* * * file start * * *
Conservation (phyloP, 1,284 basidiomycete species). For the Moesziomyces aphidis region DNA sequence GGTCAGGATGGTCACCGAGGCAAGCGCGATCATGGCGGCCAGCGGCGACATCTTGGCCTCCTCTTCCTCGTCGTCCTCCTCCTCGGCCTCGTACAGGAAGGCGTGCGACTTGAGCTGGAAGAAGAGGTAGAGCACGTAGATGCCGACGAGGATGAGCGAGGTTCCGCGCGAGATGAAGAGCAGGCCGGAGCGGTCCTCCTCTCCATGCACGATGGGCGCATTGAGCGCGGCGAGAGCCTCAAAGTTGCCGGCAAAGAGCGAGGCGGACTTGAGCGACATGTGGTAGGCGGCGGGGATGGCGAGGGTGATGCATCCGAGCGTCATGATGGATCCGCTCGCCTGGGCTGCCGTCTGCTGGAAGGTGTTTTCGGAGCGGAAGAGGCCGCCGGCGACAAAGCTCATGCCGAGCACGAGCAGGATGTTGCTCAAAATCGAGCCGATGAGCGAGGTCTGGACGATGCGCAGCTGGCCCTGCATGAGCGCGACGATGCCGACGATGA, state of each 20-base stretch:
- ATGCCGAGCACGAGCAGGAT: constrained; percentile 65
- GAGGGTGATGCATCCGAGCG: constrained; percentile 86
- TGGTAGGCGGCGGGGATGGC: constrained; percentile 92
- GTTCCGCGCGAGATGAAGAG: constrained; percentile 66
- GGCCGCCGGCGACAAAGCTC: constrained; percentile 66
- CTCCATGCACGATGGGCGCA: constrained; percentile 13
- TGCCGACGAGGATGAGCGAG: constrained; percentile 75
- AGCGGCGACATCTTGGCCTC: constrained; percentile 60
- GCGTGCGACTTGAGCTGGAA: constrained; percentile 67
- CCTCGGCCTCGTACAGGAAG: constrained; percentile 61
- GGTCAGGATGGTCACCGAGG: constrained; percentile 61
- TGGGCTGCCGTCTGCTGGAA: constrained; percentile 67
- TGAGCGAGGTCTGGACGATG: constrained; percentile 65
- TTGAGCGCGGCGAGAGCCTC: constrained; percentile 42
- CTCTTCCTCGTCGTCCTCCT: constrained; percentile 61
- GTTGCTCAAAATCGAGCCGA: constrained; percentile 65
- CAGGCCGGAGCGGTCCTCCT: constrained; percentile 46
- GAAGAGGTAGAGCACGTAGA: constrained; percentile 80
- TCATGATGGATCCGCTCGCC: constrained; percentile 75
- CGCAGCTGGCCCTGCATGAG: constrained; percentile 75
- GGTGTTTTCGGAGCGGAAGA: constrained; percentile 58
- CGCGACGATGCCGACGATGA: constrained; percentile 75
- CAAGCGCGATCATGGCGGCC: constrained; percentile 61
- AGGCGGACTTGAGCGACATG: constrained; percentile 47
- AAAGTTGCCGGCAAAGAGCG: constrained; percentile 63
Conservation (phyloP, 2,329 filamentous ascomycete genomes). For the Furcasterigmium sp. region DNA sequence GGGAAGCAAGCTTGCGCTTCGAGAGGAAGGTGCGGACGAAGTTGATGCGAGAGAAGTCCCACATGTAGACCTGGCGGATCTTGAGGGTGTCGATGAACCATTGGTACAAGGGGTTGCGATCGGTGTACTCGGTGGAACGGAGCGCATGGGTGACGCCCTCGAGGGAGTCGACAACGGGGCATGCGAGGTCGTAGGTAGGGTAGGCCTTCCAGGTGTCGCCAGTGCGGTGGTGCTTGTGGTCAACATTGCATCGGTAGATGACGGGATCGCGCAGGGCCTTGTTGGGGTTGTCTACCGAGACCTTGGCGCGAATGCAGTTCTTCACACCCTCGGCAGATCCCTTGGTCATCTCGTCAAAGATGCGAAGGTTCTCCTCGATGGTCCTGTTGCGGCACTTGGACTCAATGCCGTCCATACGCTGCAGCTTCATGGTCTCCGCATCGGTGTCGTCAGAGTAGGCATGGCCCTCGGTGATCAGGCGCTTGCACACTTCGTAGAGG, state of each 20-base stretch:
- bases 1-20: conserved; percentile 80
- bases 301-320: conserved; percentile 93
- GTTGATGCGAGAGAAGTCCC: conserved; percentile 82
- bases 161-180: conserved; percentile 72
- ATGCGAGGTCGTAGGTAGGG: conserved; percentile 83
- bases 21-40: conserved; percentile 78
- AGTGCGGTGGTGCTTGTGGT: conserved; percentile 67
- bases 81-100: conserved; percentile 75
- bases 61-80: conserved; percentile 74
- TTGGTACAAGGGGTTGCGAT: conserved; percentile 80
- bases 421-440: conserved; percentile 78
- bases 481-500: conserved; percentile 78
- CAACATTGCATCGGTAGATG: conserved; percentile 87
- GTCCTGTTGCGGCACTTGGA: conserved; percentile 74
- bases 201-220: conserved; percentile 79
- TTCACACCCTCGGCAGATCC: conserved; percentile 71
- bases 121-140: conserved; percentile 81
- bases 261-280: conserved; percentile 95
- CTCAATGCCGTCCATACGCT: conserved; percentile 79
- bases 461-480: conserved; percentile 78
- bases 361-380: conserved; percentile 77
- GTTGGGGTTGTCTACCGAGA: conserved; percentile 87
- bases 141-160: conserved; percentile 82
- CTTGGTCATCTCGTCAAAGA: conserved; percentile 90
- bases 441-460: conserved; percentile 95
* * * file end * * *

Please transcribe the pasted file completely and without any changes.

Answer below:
Conservation (phyloP, 1,284 basidiomycete species). For the Moesziomyces aphidis region DNA sequence GGTCAGGATGGTCACCGAGGCAAGCGCGATCATGGCGGCCAGCGGCGACATCTTGGCCTCCTCTTCCTCGTCGTCCTCCTCCTCGGCCTCGTACAGGAAGGCGTGCGACTTGAGCTGGAAGAAGAGGTAGAGCACGTAGATGCCGACGAGGATGAGCGAGGTTCCGCGCGAGATGAAGAGCAGGCCGGAGCGGTCCTCCTCTCCATGCACGATGGGCGCATTGAGCGCGGCGAGAGCCTCAAAGTTGCCGGCAAAGAGCGAGGCGGACTTGAGCGACATGTGGTAGGCGGCGGGGATGGCGAGGGTGATGCATCCGAGCGTCATGATGGATCCGCTCGCCTGGGCTGCCGTCTGCTGGAAGGTGTTTTCGGAGCGGAAGAGGCCGCCGGCGACAAAGCTCATGCCGAGCACGAGCAGGATGTTGCTCAAAATCGAGCCGATGAGCGAGGTCTGGACGATGCGCAGCTGGCCCTGCATGAGCGCGACGATGCCGACGATGA, state of each 20-base stretch:
- ATGCCGAGCACGAGCAGGAT: constrained; percentile 65
- GAGGGTGATGCATCCGAGCG: constrained; percentile 86
- TGGTAGGCGGCGGGGATGGC: constrained; percentile 92
- GTTCCGCGCGAGATGAAGAG: constrained; percentile 66
- GGCCGCCGGCGACAAAGCTC: constrained; percentile 66
- CTCCATGCACGATGGGCGCA: constrained; percentile 13
- TGCCGACGAGGATGAGCGAG: constrained; percentile 75
- AGCGGCGACATCTTGGCCTC: constrained; percentile 60
- GCGTGCGACTTGAGCTGGAA: constrained; percentile 67
- CCTCGGCCTCGTACAGGAAG: constrained; percentile 61
- GGTCAGGATGGTCACCGAGG: constrained; percentile 61
- TGGGCTGCCGTCTGCTGGAA: constrained; percentile 67
- TGAGCGAGGTCTGGACGATG: constrained; percentile 65
- TTGAGCGCGGCGAGAGCCTC: constrained; percentile 42
- CTCTTCCTCGTCGTCCTCCT: constrained; percentile 61
- GTTGCTCAAAATCGAGCCGA: constrained; percentile 65
- CAGGCCGGAGCGGTCCTCCT: constrained; percentile 46
- GAAGAGGTAGAGCACGTAGA: constrained; percentile 80
- TCATGATGGATCCGCTCGCC: constrained; percentile 75
- CGCAGCTGGCCCTGCATGAG: constrained; percentile 75
- GGTGTTTTCGGAGCGGAAGA: constrained; percentile 58
- CGCGACGATGCCGACGATGA: constrained; percentile 75
- CAAGCGCGATCATGGCGGCC: constrained; percentile 61
- AGGCGGACTTGAGCGACATG: constrained; percentile 47
- AAAGTTGCCGGCAAAGAGCG: constrained; percentile 63
Conservation (phyloP, 2,329 filamentous ascomycete genomes). For the Furcasterigmium sp. region DNA sequence GGGAAGCAAGCTTGCGCTTCGAGAGGAAGGTGCGGACGAAGTTGATGCGAGAGAAGTCCCACATGTAGACCTGGCGGATCTTGAGGGTGTCGATGAACCATTGGTACAAGGGGTTGCGATCGGTGTACTCGGTGGAACGGAGCGCATGGGTGACGCCCTCGAGGGAGTCGACAACGGGGCATGCGAGGTCGTAGGTAGGGTAGGCCTTCCAGGTGTCGCCAGTGCGGTGGTGCTTGTGGTCAACATTGCATCGGTAGATGACGGGATCGCGCAGGGCCTTGTTGGGGTTGTCTACCGAGACCTTGGCGCGAATGCAGTTCTTCACACCCTCGGCAGATCCCTTGGTCATCTCGTCAAAGATGCGAAGGTTCTCCTCGATGGTCCTGTTGCGGCACTTGGACTCAATGCCGTCCATACGCTGCAGCTTCATGGTCTCCGCATCGGTGTCGTCAGAGTAGGCATGGCCCTCGGTGATCAGGCGCTTGCACACTTCGTAGAGG, state of each 20-base stretch:
- bases 1-20: conserved; percentile 80
- bases 301-320: conserved; percentile 93
- GTTGATGCGAGAGAAGTCCC: conserved; percentile 82
- bases 161-180: conserved; percentile 72
- ATGCGAGGTCGTAGGTAGGG: conserved; percentile 83
- bases 21-40: conserved; percentile 78
- AGTGCGGTGGTGCTTGTGGT: conserved; percentile 67
- bases 81-100: conserved; percentile 75
- bases 61-80: conserved; percentile 74
- TTGGTACAAGGGGTTGCGAT: conserved; percentile 80
- bases 421-440: conserved; percentile 78
- bases 481-500: conserved; percentile 78
- CAACATTGCATCGGTAGATG: conserved; percentile 87
- GTCCTGTTGCGGCACTTGGA: conserved; percentile 74
- bases 201-220: conserved; percentile 79
- TTCACACCCTCGGCAGATCC: conserved; percentile 71
- bases 121-140: conserved; percentile 81
- bases 261-280: conserved; percentile 95
- CTCAATGCCGTCCATACGCT: conserved; percentile 79
- bases 461-480: conserved; percentile 78
- bases 361-380: conserved; percentile 77
- GTTGGGGTTGTCTACCGAGA: conserved; percentile 87
- bases 141-160: conserved; percentile 82
- CTTGGTCATCTCGTCAAAGA: conserved; percentile 90
- bases 441-460: conserved; percentile 95